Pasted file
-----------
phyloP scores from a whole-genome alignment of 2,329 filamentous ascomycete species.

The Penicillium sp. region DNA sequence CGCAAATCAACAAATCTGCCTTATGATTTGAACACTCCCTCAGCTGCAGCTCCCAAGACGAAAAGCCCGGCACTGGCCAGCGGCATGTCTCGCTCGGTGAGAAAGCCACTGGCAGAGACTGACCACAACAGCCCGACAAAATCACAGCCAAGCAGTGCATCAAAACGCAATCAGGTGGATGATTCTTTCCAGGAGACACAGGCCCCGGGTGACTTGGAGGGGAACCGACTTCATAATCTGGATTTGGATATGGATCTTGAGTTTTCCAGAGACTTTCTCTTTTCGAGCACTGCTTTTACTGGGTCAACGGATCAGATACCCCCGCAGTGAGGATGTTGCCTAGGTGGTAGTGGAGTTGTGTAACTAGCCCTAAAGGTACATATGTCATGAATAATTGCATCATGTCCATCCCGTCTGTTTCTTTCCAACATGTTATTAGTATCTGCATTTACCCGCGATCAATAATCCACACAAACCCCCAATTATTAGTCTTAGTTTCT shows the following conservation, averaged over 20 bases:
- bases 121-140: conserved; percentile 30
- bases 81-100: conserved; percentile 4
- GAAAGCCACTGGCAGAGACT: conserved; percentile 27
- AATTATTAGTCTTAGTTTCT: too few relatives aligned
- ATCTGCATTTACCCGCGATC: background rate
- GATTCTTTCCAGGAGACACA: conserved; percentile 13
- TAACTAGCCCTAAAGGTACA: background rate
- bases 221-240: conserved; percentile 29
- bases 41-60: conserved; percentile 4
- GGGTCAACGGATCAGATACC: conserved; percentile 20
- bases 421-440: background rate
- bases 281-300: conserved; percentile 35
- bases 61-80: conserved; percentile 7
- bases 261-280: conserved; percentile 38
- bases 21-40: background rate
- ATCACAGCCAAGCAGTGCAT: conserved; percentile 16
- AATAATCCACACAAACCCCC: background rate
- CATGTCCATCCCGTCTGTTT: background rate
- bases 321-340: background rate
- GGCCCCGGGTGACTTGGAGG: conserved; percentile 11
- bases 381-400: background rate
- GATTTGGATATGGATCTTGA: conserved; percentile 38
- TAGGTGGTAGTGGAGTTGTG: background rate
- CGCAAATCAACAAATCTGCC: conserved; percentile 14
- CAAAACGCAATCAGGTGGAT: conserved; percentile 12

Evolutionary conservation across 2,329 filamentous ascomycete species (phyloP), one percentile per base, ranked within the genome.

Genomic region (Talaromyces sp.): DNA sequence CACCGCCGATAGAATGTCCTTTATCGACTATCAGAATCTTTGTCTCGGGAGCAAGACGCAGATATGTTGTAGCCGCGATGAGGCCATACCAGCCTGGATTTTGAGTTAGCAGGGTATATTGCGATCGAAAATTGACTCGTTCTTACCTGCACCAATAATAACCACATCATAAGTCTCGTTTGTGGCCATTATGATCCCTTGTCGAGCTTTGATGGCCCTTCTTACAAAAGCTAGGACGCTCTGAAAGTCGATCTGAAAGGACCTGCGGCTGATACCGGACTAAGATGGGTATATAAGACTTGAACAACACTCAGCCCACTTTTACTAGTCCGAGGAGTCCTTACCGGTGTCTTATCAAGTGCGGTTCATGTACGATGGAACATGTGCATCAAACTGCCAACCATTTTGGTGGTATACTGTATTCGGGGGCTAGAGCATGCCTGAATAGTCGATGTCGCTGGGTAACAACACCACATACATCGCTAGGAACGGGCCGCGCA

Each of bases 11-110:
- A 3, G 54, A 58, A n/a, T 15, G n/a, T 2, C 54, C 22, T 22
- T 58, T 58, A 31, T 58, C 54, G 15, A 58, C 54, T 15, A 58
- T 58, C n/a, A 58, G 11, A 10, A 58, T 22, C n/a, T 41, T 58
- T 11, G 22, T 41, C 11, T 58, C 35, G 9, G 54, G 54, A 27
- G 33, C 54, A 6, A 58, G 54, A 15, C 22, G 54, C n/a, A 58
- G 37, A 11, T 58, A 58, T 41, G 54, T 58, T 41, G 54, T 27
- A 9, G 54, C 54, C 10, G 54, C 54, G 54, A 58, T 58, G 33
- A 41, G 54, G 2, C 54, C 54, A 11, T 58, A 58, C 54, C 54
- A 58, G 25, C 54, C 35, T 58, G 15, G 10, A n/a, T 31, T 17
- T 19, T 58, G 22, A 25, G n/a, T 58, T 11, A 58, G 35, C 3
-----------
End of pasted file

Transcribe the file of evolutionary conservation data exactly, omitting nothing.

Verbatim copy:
phyloP scores from a whole-genome alignment of 2,329 filamentous ascomycete species.

The Penicillium sp. region DNA sequence CGCAAATCAACAAATCTGCCTTATGATTTGAACACTCCCTCAGCTGCAGCTCCCAAGACGAAAAGCCCGGCACTGGCCAGCGGCATGTCTCGCTCGGTGAGAAAGCCACTGGCAGAGACTGACCACAACAGCCCGACAAAATCACAGCCAAGCAGTGCATCAAAACGCAATCAGGTGGATGATTCTTTCCAGGAGACACAGGCCCCGGGTGACTTGGAGGGGAACCGACTTCATAATCTGGATTTGGATATGGATCTTGAGTTTTCCAGAGACTTTCTCTTTTCGAGCACTGCTTTTACTGGGTCAACGGATCAGATACCCCCGCAGTGAGGATGTTGCCTAGGTGGTAGTGGAGTTGTGTAACTAGCCCTAAAGGTACATATGTCATGAATAATTGCATCATGTCCATCCCGTCTGTTTCTTTCCAACATGTTATTAGTATCTGCATTTACCCGCGATCAATAATCCACACAAACCCCCAATTATTAGTCTTAGTTTCT shows the following conservation, averaged over 20 bases:
- bases 121-140: conserved; percentile 30
- bases 81-100: conserved; percentile 4
- GAAAGCCACTGGCAGAGACT: conserved; percentile 27
- AATTATTAGTCTTAGTTTCT: too few relatives aligned
- ATCTGCATTTACCCGCGATC: background rate
- GATTCTTTCCAGGAGACACA: conserved; percentile 13
- TAACTAGCCCTAAAGGTACA: background rate
- bases 221-240: conserved; percentile 29
- bases 41-60: conserved; percentile 4
- GGGTCAACGGATCAGATACC: conserved; percentile 20
- bases 421-440: background rate
- bases 281-300: conserved; percentile 35
- bases 61-80: conserved; percentile 7
- bases 261-280: conserved; percentile 38
- bases 21-40: background rate
- ATCACAGCCAAGCAGTGCAT: conserved; percentile 16
- AATAATCCACACAAACCCCC: background rate
- CATGTCCATCCCGTCTGTTT: background rate
- bases 321-340: background rate
- GGCCCCGGGTGACTTGGAGG: conserved; percentile 11
- bases 381-400: background rate
- GATTTGGATATGGATCTTGA: conserved; percentile 38
- TAGGTGGTAGTGGAGTTGTG: background rate
- CGCAAATCAACAAATCTGCC: conserved; percentile 14
- CAAAACGCAATCAGGTGGAT: conserved; percentile 12

Evolutionary conservation across 2,329 filamentous ascomycete species (phyloP), one percentile per base, ranked within the genome.

Genomic region (Talaromyces sp.): DNA sequence CACCGCCGATAGAATGTCCTTTATCGACTATCAGAATCTTTGTCTCGGGAGCAAGACGCAGATATGTTGTAGCCGCGATGAGGCCATACCAGCCTGGATTTTGAGTTAGCAGGGTATATTGCGATCGAAAATTGACTCGTTCTTACCTGCACCAATAATAACCACATCATAAGTCTCGTTTGTGGCCATTATGATCCCTTGTCGAGCTTTGATGGCCCTTCTTACAAAAGCTAGGACGCTCTGAAAGTCGATCTGAAAGGACCTGCGGCTGATACCGGACTAAGATGGGTATATAAGACTTGAACAACACTCAGCCCACTTTTACTAGTCCGAGGAGTCCTTACCGGTGTCTTATCAAGTGCGGTTCATGTACGATGGAACATGTGCATCAAACTGCCAACCATTTTGGTGGTATACTGTATTCGGGGGCTAGAGCATGCCTGAATAGTCGATGTCGCTGGGTAACAACACCACATACATCGCTAGGAACGGGCCGCGCA

Each of bases 11-110:
- A 3, G 54, A 58, A n/a, T 15, G n/a, T 2, C 54, C 22, T 22
- T 58, T 58, A 31, T 58, C 54, G 15, A 58, C 54, T 15, A 58
- T 58, C n/a, A 58, G 11, A 10, A 58, T 22, C n/a, T 41, T 58
- T 11, G 22, T 41, C 11, T 58, C 35, G 9, G 54, G 54, A 27
- G 33, C 54, A 6, A 58, G 54, A 15, C 22, G 54, C n/a, A 58
- G 37, A 11, T 58, A 58, T 41, G 54, T 58, T 41, G 54, T 27
- A 9, G 54, C 54, C 10, G 54, C 54, G 54, A 58, T 58, G 33
- A 41, G 54, G 2, C 54, C 54, A 11, T 58, A 58, C 54, C 54
- A 58, G 25, C 54, C 35, T 58, G 15, G 10, A n/a, T 31, T 17
- T 19, T 58, G 22, A 25, G n/a, T 58, T 11, A 58, G 35, C 3